I think it's not necessary to include the non-legal definition of conveyance in this article (transport, etc...) it is, after all, an article about the law and not engineering. Is the term used in that sense in the legal context ever, or is it restricted to the granting of rights in property?
Thomascombs 01:43, 18 April 2008 (UTC)
Is there any support for the idea that, in the near future, land records will be computerized? I think that, without at least some support, this assertion should come out of the article. Currently, in the US at least, most land records are not computerized and I am unaware of any movement to computerize them in the near future, much less make computerization mandatory. If this is the case in other parts of the world, it should be clearly indicated.
Thomascombs 15:17, 16 April 2008 (UTC)
A conveyance is, according to Black's, a transfer not just of title, but of any legal interest. Thus the term may be used in reference to mortgages, liens, etc... The definition given at the beginning of this article is perhaps a bit too narrow because it refers only to a conveyance of title.
Thomascombs 21:58, 12 April 2008 (UTC)
Conveyance was the term used in the movie Demolition Man for vehicles, it is another definition of conveyance, which kind of just means transfering or moving (ie car, contract, person). I believe conveyance needs a disambiguation.
just my 2 cents --x1987x 00:23, 26 September 2005 (UTC)
- I agree. In engineering 'conveyance' is the term that is used to mean moving something from one place to another. The term is frequently used in civil engineering and water resources management to also talk about the infrastructure that allows conveyance "conveyance facilities". I think this article should be left as conveyancing, but that a more general convengance disambiguation should be created. I can add engineering content to that article -- as I'm working on water resources management articles and would like to do so, but I don't know how to create the disambiguation. :) MCalamari 17:37, 14 June 2006 (UTC)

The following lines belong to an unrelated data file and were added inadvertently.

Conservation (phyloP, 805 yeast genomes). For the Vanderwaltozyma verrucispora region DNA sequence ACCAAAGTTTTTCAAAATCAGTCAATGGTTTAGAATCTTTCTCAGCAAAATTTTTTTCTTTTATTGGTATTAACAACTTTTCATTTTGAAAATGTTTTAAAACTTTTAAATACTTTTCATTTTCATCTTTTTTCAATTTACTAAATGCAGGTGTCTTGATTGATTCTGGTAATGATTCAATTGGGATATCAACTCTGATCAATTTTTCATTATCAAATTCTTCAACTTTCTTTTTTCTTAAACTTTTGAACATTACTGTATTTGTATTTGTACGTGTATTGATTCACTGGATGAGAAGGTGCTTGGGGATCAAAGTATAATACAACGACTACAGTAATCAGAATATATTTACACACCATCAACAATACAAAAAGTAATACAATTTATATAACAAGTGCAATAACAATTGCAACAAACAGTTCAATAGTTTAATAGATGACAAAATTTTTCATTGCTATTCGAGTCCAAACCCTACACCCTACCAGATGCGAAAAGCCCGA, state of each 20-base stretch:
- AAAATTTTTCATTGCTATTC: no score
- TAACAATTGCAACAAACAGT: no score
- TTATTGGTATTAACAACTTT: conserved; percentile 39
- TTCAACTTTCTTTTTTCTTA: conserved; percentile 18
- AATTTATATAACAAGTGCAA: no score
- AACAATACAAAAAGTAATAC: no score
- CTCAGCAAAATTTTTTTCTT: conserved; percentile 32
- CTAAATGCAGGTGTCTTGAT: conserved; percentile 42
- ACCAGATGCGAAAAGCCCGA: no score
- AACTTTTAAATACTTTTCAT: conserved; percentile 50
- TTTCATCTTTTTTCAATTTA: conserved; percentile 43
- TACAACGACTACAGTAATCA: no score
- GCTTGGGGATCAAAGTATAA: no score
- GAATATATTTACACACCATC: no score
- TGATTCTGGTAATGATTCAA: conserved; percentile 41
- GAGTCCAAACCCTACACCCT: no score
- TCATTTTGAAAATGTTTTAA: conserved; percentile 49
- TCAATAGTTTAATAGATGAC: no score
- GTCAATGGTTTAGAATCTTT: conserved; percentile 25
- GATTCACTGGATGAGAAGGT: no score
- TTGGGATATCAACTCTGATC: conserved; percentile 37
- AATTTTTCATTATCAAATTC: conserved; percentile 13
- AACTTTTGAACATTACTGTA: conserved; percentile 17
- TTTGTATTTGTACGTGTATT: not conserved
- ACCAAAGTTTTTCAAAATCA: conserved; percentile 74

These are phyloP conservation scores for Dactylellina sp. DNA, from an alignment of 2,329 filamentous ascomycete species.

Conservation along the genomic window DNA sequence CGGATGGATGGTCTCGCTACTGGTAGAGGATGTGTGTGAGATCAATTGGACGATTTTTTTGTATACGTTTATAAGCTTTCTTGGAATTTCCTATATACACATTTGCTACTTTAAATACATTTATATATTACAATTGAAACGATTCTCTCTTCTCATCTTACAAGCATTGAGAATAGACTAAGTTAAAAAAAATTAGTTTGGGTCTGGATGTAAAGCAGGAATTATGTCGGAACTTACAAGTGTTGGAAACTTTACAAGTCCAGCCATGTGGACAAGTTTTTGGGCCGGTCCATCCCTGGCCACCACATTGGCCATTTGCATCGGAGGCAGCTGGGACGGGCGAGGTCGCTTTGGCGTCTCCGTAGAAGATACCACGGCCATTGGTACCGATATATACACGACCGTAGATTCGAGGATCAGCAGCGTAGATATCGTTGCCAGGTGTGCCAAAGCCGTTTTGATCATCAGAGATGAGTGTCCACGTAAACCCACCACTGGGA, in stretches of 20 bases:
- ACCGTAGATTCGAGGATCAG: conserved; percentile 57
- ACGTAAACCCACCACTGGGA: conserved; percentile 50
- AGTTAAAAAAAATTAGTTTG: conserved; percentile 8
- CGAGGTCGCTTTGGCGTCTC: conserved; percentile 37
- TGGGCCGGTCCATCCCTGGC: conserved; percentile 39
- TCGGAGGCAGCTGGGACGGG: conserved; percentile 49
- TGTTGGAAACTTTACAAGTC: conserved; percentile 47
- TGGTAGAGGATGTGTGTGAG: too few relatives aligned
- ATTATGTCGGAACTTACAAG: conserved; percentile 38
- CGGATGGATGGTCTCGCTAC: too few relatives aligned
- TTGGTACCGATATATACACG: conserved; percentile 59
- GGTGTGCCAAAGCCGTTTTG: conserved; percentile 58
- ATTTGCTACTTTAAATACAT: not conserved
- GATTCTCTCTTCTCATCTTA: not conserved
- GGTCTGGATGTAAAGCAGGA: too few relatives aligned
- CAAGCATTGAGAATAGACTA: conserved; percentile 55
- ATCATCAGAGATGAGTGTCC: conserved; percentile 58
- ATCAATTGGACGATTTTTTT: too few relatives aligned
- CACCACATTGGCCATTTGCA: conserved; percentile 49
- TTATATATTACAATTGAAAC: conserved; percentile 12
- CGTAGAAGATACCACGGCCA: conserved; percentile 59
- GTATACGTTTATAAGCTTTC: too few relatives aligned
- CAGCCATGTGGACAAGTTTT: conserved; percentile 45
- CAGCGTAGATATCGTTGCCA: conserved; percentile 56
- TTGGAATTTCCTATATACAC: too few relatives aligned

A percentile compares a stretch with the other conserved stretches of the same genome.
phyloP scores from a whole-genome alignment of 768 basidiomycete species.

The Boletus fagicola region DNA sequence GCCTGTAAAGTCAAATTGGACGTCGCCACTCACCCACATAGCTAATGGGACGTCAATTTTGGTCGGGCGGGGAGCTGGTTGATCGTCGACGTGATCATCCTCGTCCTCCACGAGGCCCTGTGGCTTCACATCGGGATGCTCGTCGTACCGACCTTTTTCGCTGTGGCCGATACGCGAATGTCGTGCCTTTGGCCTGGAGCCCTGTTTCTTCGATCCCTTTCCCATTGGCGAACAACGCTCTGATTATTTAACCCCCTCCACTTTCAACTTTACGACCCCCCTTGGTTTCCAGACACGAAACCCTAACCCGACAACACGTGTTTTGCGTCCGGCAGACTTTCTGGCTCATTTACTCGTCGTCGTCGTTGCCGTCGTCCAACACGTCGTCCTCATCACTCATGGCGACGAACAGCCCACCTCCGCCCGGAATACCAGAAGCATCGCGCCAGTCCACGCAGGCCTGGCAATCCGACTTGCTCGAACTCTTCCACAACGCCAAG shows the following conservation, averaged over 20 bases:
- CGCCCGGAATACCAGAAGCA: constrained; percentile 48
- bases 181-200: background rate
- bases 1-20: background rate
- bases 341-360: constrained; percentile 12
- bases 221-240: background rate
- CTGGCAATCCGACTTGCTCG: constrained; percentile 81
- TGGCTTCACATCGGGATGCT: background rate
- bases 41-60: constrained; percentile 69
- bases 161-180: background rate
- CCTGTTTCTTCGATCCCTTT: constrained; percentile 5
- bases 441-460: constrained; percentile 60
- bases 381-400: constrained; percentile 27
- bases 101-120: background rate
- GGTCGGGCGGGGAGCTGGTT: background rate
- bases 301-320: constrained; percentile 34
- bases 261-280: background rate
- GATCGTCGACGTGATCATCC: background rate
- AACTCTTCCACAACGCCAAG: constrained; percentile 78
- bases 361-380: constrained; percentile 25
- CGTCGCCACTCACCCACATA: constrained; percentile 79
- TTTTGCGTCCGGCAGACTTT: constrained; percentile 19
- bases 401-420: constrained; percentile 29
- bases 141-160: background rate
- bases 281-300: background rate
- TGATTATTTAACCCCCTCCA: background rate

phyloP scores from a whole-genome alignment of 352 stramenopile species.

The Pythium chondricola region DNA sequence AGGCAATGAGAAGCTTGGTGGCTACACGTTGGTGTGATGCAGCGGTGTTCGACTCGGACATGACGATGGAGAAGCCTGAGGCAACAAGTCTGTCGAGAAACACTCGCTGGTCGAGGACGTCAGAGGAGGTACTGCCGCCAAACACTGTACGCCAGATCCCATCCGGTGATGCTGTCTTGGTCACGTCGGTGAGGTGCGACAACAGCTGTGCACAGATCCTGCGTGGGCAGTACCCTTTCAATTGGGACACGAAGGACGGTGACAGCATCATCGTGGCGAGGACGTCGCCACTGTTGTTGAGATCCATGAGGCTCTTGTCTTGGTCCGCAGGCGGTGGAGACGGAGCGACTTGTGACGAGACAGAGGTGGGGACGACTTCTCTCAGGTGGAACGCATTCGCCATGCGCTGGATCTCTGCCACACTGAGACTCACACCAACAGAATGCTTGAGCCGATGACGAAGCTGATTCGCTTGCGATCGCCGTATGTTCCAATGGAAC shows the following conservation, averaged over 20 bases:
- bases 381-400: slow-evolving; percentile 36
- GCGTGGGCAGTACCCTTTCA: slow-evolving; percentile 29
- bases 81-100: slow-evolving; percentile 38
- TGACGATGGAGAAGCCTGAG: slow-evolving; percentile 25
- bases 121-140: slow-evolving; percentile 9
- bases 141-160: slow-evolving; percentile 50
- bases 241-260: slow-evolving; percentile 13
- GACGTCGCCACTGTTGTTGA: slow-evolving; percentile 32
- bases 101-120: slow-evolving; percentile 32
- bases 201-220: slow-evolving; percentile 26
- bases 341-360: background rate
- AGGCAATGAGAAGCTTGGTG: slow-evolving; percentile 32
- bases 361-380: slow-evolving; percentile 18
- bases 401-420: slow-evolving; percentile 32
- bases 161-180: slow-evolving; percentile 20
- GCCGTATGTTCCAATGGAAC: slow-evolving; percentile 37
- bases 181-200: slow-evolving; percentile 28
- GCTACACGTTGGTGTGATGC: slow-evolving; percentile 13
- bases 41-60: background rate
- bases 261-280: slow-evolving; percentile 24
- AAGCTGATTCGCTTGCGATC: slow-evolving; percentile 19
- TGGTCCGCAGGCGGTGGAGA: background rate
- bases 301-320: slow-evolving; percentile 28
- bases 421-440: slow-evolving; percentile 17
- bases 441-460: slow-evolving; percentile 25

- Click on the "conveyance" link above, and it will bring up the conveyancing page with "(Redirected from Conveyance)" underneath the title. Click on that "conveyance" which is a link, and it takes you to the page with a redirect on it. Click on edit, remove the redirect "#REDIRECT" and change it to read :For property transfer, see conveyancing Then write the article in the usual way, and add a similar "see also" to the top of conveyancing for the transport definition. Enjoy! ..dave souza, talk 18:34, 14 June 2006 (UTC)
Representing both parties?
In British Columbia for my sale of a flat the solicitor (of the beginning) made mandatory that each parties (buyer and seller) had their own legal representant. 184.108.40.206 (talk) 01:50, 6 December 2007 (UTC) I bought a house and the seller used the same firm. This is by far easier and lead to a much faster move. There are firms out there that have branches and this is how the same firm can represent both sides. I used Arc Property Solicitors in Harrogate. —Preceding unsigned comment added by 220.127.116.11 (talk) 11:51, 22 January 2009 (UTC)